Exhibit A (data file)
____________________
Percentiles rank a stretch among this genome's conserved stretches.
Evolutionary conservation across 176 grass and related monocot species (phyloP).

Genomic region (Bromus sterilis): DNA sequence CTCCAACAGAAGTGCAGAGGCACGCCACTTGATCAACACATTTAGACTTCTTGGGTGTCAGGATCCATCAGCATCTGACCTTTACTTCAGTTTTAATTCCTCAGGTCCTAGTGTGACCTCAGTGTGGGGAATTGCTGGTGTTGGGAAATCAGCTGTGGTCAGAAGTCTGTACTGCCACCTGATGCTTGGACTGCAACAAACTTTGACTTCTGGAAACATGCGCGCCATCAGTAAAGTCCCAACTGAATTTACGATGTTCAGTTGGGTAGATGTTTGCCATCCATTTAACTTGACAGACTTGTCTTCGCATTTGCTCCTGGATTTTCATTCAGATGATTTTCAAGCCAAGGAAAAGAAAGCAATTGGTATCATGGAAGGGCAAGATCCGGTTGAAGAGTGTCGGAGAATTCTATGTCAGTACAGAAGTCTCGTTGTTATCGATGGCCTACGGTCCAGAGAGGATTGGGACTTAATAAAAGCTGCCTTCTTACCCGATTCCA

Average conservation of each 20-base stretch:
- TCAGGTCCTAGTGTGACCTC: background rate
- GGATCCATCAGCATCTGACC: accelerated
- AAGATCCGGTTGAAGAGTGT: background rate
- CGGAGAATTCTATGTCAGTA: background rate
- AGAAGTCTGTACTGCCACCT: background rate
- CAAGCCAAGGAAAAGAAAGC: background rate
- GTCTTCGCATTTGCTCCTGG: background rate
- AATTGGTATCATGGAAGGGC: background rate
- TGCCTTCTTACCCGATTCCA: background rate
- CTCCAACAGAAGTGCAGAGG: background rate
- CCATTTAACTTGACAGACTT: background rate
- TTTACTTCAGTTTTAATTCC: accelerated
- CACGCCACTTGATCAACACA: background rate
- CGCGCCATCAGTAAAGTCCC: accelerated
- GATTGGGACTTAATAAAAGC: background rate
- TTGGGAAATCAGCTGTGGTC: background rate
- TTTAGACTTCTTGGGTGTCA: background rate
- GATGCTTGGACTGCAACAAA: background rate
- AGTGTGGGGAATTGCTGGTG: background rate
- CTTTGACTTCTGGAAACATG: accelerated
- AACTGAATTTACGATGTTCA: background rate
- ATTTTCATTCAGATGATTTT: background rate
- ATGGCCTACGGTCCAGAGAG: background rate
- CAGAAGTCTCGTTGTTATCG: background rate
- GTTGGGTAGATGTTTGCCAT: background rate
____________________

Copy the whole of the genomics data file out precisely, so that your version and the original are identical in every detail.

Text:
Percentiles rank a stretch among this genome's conserved stretches.
Evolutionary conservation across 176 grass and related monocot species (phyloP).

Genomic region (Bromus sterilis): DNA sequence CTCCAACAGAAGTGCAGAGGCACGCCACTTGATCAACACATTTAGACTTCTTGGGTGTCAGGATCCATCAGCATCTGACCTTTACTTCAGTTTTAATTCCTCAGGTCCTAGTGTGACCTCAGTGTGGGGAATTGCTGGTGTTGGGAAATCAGCTGTGGTCAGAAGTCTGTACTGCCACCTGATGCTTGGACTGCAACAAACTTTGACTTCTGGAAACATGCGCGCCATCAGTAAAGTCCCAACTGAATTTACGATGTTCAGTTGGGTAGATGTTTGCCATCCATTTAACTTGACAGACTTGTCTTCGCATTTGCTCCTGGATTTTCATTCAGATGATTTTCAAGCCAAGGAAAAGAAAGCAATTGGTATCATGGAAGGGCAAGATCCGGTTGAAGAGTGTCGGAGAATTCTATGTCAGTACAGAAGTCTCGTTGTTATCGATGGCCTACGGTCCAGAGAGGATTGGGACTTAATAAAAGCTGCCTTCTTACCCGATTCCA

Average conservation of each 20-base stretch:
- TCAGGTCCTAGTGTGACCTC: background rate
- GGATCCATCAGCATCTGACC: accelerated
- AAGATCCGGTTGAAGAGTGT: background rate
- CGGAGAATTCTATGTCAGTA: background rate
- AGAAGTCTGTACTGCCACCT: background rate
- CAAGCCAAGGAAAAGAAAGC: background rate
- GTCTTCGCATTTGCTCCTGG: background rate
- AATTGGTATCATGGAAGGGC: background rate
- TGCCTTCTTACCCGATTCCA: background rate
- CTCCAACAGAAGTGCAGAGG: background rate
- CCATTTAACTTGACAGACTT: background rate
- TTTACTTCAGTTTTAATTCC: accelerated
- CACGCCACTTGATCAACACA: background rate
- CGCGCCATCAGTAAAGTCCC: accelerated
- GATTGGGACTTAATAAAAGC: background rate
- TTGGGAAATCAGCTGTGGTC: background rate
- TTTAGACTTCTTGGGTGTCA: background rate
- GATGCTTGGACTGCAACAAA: background rate
- AGTGTGGGGAATTGCTGGTG: background rate
- CTTTGACTTCTGGAAACATG: accelerated
- AACTGAATTTACGATGTTCA: background rate
- ATTTTCATTCAGATGATTTT: background rate
- ATGGCCTACGGTCCAGAGAG: background rate
- CAGAAGTCTCGTTGTTATCG: background rate
- GTTGGGTAGATGTTTGCCAT: background rate